Santigold Has Learned That Less Is More

Santigold Has Learned That Less Is More

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Santigold Has Learned That Less Is More

The genre-bending artist on her new mixtape 'I Don't Want: The Gold Fire Sessions', the power of moms, and reflecting on her illustrious career ten years after her debut record.

The genre-bending artist on her new mixtape 'I Don't Want: The Gold Fire Sessions', the power of moms, and reflecting on her illustrious career ten years after her debut record.

Text: Jake Viswanath

Santigold doesn’t have time to fuck around. The multi-genre artist just released a new mixtape, I Don’t Want: The Gold Fire Sessions, a spontaneous summer record that meshes lifelong Afro-Caribbean influences with dancehall, new wave, and reggae-pop sounds. When we connect to talk about how the project came to life, she’s in the studio, already working on her next one. “It’s some new music. That’s all I can flaunt,” she says with a teasing laugh. While some artists tend to take longer breaks when they start families, Santi White is bucking down and making the most out of what little time she has to be creative.

“I’ve gotta be like, ‘No fucking around’,” she says about recording after becoming a mother. “I used to go to the studio and it would take me like four hours to settle in and start working, just because you’ve gotta slowly get into that headspace.” She’s since learned how to speed it up, which is one of the factors that led to the surprise release of I Don’t Want. The majority of the ten songs were recorded in a two-week period shortly after meeting and quickly vibing with producer Dre Skull, with whom she was encouraged to ditch her usual creative process. “Sometimes I work from scratch,” she explains. “I go in and we build the music together. I love doing it that way. [But] on I Don’t Want, I didn’t do it that way. Dre was like, ‘I made the beat. Do you like that?’ The special thing about Dre is, I was like ‘Yes, I love that’, whereas with other people, if I’m just going to write to somebody’s beat, it will take me so long to find someone that I like. With Dre, it was a magical pairing because I seriously loved almost everything he played me.”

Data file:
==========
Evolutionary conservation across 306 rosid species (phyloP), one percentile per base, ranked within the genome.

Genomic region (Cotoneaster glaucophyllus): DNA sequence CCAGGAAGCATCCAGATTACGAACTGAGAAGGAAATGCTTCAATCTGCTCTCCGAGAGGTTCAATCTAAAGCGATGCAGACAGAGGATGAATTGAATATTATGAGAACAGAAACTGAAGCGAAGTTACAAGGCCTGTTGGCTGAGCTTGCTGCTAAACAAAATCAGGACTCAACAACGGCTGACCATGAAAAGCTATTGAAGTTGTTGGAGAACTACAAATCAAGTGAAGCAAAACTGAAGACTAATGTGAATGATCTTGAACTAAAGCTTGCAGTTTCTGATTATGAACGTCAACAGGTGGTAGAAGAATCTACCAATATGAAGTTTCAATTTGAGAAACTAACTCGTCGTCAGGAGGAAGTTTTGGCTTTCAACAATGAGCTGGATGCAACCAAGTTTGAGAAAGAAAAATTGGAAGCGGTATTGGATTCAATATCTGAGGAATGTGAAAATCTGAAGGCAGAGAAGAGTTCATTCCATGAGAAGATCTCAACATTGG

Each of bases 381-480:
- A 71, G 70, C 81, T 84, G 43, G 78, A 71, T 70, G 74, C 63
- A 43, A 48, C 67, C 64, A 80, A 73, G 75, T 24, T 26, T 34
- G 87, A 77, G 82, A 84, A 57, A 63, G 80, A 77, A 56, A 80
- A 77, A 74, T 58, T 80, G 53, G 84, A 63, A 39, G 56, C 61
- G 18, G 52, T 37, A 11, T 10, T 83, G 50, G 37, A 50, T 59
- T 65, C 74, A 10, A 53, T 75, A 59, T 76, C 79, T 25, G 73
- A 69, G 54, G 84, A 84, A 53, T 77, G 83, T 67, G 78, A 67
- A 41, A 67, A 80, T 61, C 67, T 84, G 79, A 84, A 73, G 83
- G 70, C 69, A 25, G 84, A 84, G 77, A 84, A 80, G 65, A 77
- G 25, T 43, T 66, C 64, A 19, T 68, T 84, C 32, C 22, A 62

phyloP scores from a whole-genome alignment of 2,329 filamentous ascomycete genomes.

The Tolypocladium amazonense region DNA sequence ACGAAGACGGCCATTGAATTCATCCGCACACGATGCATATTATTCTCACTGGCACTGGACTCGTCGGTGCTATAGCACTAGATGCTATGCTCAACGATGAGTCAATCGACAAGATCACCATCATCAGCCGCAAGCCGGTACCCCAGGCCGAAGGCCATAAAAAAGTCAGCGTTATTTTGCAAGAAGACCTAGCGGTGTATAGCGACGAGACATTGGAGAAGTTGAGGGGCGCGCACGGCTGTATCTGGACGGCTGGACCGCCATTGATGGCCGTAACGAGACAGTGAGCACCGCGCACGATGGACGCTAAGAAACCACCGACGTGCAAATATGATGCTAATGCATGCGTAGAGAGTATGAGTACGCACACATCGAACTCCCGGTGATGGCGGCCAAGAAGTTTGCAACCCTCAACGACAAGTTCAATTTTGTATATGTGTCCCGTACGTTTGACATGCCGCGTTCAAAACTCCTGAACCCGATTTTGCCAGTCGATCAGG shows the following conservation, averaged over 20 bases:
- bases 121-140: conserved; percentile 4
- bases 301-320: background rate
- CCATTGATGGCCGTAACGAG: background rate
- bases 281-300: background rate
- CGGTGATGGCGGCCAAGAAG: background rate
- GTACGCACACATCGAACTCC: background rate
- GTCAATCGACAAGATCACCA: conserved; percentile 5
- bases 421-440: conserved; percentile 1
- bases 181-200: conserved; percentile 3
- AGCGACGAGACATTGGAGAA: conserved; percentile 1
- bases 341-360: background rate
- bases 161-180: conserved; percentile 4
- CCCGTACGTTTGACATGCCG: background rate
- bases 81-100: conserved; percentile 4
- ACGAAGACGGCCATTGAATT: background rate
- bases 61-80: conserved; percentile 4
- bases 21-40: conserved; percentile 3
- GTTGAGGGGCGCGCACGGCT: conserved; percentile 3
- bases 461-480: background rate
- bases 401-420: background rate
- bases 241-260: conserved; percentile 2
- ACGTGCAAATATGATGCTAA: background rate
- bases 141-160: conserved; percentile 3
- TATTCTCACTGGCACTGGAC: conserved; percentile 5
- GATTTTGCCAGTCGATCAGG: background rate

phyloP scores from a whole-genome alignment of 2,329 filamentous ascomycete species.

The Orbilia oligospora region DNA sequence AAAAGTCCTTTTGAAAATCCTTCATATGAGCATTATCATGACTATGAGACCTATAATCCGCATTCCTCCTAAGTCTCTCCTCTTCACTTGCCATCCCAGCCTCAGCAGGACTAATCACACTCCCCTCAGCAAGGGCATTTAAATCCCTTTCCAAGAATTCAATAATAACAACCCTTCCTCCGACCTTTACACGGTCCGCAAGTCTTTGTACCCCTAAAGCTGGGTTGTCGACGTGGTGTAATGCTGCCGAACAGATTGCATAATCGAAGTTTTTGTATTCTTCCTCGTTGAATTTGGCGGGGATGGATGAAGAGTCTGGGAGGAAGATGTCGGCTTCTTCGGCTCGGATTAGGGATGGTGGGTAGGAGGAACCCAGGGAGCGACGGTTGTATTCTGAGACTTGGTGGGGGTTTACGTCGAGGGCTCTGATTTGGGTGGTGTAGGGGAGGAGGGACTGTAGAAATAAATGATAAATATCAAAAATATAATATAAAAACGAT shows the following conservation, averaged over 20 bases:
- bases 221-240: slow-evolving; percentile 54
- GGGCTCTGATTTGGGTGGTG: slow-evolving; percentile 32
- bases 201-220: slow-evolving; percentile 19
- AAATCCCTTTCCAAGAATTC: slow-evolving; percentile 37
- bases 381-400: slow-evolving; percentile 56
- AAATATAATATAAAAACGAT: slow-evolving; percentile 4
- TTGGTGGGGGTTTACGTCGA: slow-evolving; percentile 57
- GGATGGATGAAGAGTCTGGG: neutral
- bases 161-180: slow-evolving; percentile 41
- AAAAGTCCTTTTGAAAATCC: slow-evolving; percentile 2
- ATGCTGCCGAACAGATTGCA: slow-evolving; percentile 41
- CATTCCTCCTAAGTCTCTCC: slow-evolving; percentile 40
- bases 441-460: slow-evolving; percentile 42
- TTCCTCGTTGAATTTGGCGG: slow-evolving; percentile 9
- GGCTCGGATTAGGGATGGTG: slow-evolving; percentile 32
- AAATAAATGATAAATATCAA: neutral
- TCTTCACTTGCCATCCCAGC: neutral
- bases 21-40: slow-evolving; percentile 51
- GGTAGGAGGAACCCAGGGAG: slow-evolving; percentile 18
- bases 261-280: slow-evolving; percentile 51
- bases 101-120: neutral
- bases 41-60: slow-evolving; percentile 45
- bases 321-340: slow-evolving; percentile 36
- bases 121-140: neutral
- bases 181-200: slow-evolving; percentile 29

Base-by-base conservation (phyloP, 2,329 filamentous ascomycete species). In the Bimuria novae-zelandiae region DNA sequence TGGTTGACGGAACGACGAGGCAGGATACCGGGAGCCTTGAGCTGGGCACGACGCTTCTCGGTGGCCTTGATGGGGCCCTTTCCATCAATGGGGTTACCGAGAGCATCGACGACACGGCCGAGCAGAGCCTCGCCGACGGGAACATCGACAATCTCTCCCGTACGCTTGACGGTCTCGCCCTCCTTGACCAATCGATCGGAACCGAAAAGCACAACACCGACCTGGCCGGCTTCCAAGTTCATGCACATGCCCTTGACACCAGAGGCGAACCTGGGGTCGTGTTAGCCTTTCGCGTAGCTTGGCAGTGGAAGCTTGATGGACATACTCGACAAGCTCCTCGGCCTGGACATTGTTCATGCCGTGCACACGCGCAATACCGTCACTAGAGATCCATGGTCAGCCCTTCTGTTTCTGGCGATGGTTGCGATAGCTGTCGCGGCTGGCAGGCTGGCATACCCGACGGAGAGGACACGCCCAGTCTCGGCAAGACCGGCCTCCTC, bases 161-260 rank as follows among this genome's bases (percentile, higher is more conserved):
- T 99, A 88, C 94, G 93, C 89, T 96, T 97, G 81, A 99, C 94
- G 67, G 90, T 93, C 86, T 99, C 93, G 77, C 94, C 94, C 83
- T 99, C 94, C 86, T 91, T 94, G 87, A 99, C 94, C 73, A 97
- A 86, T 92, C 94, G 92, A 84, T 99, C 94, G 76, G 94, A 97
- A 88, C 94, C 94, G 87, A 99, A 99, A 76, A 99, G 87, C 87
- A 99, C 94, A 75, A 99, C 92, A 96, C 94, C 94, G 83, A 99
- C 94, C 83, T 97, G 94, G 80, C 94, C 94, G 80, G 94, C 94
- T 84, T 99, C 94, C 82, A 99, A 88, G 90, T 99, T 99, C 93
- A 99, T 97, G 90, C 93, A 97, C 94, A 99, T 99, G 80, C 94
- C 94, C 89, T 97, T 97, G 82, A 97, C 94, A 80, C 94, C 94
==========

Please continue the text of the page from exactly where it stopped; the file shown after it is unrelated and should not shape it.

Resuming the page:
For her previous studio albums, Santigold had crafted elaborate concepts that bled across the music, imagery, and live performances. For her 99¢ cover, she was wrapped in plastic with bright consumer items, and filmed fake commercials as interludes for its accompanying tour. With I Don’t Want, she let go of everything and decided to let the music live on simply as it was created.

“Sometimes I feel like I do so much work and I don’t feel like it’s appreciated enough, but then I tell myself, ‘Well, why are you doing it? Is this something you would need to do regardless of if anyone is hearing it?’ And the answer is yes,” she explains. “But I’m a believer in balance because that’s what’s important. Like, is it getting enough for what I put in? And sometimes it’s not. So my thought was, maybe I’ve got to put in less and then figure out how to do it. And that’s what this project is. This felt better. This felt like I wasn’t breaking myself. This felt nice and fun. So maybe I need to reevaluate how much time I spend on stuff and be a little lighter about it. And let go a little bit more, you know what I’m saying?”